Anything else? Boland: "Sound is fun. Did you know that, based on your altitude and temperature, the density of air changes and thus how sound travels? I have all the code in for this. If you then factor in wind direction, we could have some pretty awesome stuff relating to sound. This actually came about because we needed to know the base temperatures for the tire modelling, which is again related to altitude of track, sun altitude, and then angle of refraction, giving the intensity of the sun for heat.
"In future we'll have a calculation for the season and then combine that with the weather conditions. The weather feeds in other elements to the physics systems, like water levels for the tires, amount of spray being thrown up, etc. What I'm saying is that our system allows us to model more effectively the chain reaction that happens. Not everything is driven by sun elevation but it's the theoretical starting point for almost all of it, just like in the real world."
Going purely on screenshots, this might seem to run counter to how pCARS often appears. Recently added lightning storms evoke the terrifying night races of Slightly Mad's Shift 2 Unleashed, where the game would become almost hyper-realistically tense. Elsewhere in pCARS you'll find dawns, dusks, coronas and refractions that occupy other edges of reality.
Adding to the confusion, there's often no telling where studio art direction stops and community input begins when it comes to those screenshots. pCARS comes with the TweakIt tool that grants full control over the weather system's many parameters. I use it all the time, commanding Mother Nature just like Sean Connery in that Avengers movie. At least I think there was an Avengers movie; remembering it just makes me black ou--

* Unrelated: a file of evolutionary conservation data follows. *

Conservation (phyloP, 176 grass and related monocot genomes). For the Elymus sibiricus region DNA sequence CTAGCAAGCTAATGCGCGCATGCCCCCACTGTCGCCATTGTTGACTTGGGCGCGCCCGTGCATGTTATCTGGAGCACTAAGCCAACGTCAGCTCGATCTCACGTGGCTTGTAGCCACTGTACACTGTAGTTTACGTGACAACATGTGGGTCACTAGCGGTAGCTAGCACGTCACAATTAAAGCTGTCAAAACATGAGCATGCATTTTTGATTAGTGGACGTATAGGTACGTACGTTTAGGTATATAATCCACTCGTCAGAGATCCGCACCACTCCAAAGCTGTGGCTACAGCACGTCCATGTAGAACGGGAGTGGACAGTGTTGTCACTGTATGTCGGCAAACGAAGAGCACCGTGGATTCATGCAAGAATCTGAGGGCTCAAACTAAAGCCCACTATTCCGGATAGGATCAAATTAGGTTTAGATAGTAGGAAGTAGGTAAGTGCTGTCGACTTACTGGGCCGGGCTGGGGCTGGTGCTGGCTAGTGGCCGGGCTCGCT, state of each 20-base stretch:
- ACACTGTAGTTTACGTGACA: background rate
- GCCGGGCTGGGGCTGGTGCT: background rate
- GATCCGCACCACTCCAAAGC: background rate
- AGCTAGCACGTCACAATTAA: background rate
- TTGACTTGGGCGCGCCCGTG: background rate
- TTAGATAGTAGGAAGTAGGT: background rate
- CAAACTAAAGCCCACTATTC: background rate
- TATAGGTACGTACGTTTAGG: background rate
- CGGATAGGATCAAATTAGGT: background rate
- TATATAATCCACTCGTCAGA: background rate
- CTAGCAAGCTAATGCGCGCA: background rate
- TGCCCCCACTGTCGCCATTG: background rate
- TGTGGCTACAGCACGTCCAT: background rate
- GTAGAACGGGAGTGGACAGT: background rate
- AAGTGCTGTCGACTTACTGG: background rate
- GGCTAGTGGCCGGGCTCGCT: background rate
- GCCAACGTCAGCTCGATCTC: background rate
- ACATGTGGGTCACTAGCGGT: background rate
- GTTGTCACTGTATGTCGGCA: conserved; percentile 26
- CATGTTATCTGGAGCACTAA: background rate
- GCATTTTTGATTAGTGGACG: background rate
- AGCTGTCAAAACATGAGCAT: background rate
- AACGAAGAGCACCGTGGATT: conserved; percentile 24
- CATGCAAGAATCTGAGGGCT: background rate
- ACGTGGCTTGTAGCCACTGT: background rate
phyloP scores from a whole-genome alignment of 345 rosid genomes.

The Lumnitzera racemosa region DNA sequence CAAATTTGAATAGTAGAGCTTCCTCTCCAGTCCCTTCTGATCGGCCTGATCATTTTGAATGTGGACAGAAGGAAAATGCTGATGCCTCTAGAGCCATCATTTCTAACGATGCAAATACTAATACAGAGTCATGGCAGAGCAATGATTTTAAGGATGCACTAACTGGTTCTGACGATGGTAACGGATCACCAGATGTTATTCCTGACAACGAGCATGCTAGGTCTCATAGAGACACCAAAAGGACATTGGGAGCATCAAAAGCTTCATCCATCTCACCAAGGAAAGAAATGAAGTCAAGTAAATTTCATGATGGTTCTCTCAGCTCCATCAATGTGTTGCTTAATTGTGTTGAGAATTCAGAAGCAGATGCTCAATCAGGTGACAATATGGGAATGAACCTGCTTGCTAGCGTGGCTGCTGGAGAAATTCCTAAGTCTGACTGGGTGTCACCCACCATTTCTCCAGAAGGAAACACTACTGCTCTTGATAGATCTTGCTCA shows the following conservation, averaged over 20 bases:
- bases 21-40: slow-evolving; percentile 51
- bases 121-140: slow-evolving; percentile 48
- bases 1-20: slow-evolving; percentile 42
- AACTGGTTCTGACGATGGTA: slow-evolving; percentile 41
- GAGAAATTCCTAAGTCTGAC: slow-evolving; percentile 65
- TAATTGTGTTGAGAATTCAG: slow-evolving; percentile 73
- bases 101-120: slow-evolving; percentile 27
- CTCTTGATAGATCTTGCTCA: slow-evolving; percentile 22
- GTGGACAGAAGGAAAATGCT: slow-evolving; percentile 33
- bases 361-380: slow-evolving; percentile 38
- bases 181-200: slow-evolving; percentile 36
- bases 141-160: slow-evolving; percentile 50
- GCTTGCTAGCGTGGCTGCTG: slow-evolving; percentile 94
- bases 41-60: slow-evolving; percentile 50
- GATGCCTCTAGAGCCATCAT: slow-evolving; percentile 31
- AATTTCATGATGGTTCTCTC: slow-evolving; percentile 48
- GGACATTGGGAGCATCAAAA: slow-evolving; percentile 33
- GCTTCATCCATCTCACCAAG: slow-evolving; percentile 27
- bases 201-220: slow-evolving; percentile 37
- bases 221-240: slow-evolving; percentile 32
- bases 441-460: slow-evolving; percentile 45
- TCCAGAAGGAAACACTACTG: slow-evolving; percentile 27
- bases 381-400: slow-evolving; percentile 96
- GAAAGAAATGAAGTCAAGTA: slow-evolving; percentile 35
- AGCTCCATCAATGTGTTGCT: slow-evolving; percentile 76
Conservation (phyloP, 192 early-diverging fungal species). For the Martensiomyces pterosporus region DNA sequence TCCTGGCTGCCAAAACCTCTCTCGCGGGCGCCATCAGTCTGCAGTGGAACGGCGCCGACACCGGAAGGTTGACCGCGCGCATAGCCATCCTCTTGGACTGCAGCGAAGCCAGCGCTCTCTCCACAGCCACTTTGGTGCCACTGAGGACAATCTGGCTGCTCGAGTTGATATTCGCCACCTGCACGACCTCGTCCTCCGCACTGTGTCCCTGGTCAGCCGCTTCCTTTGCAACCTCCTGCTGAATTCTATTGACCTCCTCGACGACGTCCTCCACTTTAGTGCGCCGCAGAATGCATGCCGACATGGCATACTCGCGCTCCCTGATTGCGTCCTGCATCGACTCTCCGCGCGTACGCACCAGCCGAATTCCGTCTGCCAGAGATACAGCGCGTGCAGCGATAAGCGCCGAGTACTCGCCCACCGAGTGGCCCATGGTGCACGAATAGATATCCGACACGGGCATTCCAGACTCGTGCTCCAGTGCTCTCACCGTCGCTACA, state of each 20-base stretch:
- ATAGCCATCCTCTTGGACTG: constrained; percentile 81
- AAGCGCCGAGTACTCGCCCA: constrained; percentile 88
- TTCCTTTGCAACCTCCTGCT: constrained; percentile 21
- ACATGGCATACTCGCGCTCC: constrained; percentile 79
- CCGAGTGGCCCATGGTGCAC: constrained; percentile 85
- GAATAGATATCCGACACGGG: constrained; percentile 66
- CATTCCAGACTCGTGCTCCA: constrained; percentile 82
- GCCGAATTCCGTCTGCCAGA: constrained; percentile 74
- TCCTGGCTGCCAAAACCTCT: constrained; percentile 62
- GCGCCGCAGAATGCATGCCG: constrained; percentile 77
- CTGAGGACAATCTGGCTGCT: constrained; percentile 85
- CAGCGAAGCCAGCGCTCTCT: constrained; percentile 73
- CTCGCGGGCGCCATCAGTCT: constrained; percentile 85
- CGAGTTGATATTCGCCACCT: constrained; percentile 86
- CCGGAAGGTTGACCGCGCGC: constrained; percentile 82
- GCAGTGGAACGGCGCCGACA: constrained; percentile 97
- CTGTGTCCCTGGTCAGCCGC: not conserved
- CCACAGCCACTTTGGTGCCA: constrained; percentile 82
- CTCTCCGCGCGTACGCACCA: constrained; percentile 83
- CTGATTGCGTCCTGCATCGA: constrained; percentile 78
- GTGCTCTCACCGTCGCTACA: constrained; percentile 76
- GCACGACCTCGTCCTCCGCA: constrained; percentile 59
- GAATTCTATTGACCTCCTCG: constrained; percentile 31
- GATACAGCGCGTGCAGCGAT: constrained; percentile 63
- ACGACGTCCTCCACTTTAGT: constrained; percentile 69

"There's no point in making a complex weather system if you don't push the weather to extremes," explains White. "It makes for more interesting visuals and more varied and challenging racing. We developed all the tools to make pretty much whatever weather conditions we wanted to, so I guess the more hyperrealistic visuals and more dramatic conditions like thick fog and torrential thunder storms came from us pushing the tools as far as we good.
"The community has driven the art direction and there was always a loud voice demanding realistic visuals, so we've pushed that as much as we can. Occasionally users post reference that is more extreme and hyperrealistic, such as anamorphic lens flares or Hollywood style post processed images, but the majority of the community tend to argue against that, preferring something that's more a recreation of what you'd see with your own eyes."
Those early adopters/players/testers - oglers? - of pCARS are used to being newly bowled over with every key update, the game really only competing with itself when it comes to DX11 motorsmut. And more is on its way. The team has started implementing fullscreen fog "but it won't work with MSAA in DX9," while arguments are being had over crepuscular (god-) rays, the angle, intensity and colour of which would involve sun elevation and possibly weather.
In the meantime, shots from recent pCARS builds can be found here, though you'll be better served by the official community galleries. I'd have more but my graphics cards, like the famously rectangular Icarus, flew too close to the sun over Bathurst.